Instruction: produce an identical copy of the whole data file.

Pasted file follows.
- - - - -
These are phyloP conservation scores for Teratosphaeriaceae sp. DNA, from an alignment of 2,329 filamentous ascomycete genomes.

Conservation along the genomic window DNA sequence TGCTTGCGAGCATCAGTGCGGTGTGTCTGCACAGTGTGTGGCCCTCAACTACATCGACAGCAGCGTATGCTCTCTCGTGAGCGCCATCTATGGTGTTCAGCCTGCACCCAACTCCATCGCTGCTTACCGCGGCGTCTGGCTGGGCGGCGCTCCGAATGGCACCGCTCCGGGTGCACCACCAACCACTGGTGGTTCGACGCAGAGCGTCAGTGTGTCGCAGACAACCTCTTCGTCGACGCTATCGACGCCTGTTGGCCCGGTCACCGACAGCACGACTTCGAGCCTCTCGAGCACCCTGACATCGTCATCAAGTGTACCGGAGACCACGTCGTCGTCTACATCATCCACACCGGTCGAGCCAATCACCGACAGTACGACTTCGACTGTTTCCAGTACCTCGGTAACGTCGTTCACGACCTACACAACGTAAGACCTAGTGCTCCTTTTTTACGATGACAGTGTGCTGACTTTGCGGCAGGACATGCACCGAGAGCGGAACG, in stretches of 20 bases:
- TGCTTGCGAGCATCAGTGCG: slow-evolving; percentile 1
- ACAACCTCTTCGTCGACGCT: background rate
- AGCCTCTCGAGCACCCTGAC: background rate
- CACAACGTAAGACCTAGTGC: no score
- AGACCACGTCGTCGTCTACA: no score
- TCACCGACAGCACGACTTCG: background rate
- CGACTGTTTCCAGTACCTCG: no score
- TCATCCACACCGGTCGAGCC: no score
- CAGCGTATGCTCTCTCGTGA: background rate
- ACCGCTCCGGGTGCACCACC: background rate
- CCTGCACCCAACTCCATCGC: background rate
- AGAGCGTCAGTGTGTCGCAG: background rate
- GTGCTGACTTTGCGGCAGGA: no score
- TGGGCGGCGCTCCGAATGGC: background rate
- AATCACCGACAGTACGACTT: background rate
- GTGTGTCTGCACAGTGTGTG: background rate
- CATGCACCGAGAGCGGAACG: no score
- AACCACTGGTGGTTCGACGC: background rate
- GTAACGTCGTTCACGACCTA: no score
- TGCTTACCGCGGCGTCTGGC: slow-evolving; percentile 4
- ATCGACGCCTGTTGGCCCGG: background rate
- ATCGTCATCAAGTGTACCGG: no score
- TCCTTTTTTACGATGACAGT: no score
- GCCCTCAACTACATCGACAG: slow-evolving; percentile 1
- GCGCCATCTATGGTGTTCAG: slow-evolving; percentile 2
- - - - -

These are phyloP conservation scores for Teratosphaeriaceae sp. DNA, from an alignment of 2,329 filamentous ascomycete genomes.

Conservation along the genomic window DNA sequence TGCTTGCGAGCATCAGTGCGGTGTGTCTGCACAGTGTGTGGCCCTCAACTACATCGACAGCAGCGTATGCTCTCTCGTGAGCGCCATCTATGGTGTTCAGCCTGCACCCAACTCCATCGCTGCTTACCGCGGCGTCTGGCTGGGCGGCGCTCCGAATGGCACCGCTCCGGGTGCACCACCAACCACTGGTGGTTCGACGCAGAGCGTCAGTGTGTCGCAGACAACCTCTTCGTCGACGCTATCGACGCCTGTTGGCCCGGTCACCGACAGCACGACTTCGAGCCTCTCGAGCACCCTGACATCGTCATCAAGTGTACCGGAGACCACGTCGTCGTCTACATCATCCACACCGGTCGAGCCAATCACCGACAGTACGACTTCGACTGTTTCCAGTACCTCGGTAACGTCGTTCACGACCTACACAACGTAAGACCTAGTGCTCCTTTTTTACGATGACAGTGTGCTGACTTTGCGGCAGGACATGCACCGAGAGCGGAACG, in stretches of 20 bases:
- TGCTTGCGAGCATCAGTGCG: slow-evolving; percentile 1
- ACAACCTCTTCGTCGACGCT: background rate
- AGCCTCTCGAGCACCCTGAC: background rate
- CACAACGTAAGACCTAGTGC: no score
- AGACCACGTCGTCGTCTACA: no score
- TCACCGACAGCACGACTTCG: background rate
- CGACTGTTTCCAGTACCTCG: no score
- TCATCCACACCGGTCGAGCC: no score
- CAGCGTATGCTCTCTCGTGA: background rate
- ACCGCTCCGGGTGCACCACC: background rate
- CCTGCACCCAACTCCATCGC: background rate
- AGAGCGTCAGTGTGTCGCAG: background rate
- GTGCTGACTTTGCGGCAGGA: no score
- TGGGCGGCGCTCCGAATGGC: background rate
- AATCACCGACAGTACGACTT: background rate
- GTGTGTCTGCACAGTGTGTG: background rate
- CATGCACCGAGAGCGGAACG: no score
- AACCACTGGTGGTTCGACGC: background rate
- GTAACGTCGTTCACGACCTA: no score
- TGCTTACCGCGGCGTCTGGC: slow-evolving; percentile 4
- ATCGACGCCTGTTGGCCCGG: background rate
- ATCGTCATCAAGTGTACCGG: no score
- TCCTTTTTTACGATGACAGT: no score
- GCCCTCAACTACATCGACAG: slow-evolving; percentile 1
- GCGCCATCTATGGTGTTCAG: slow-evolving; percentile 2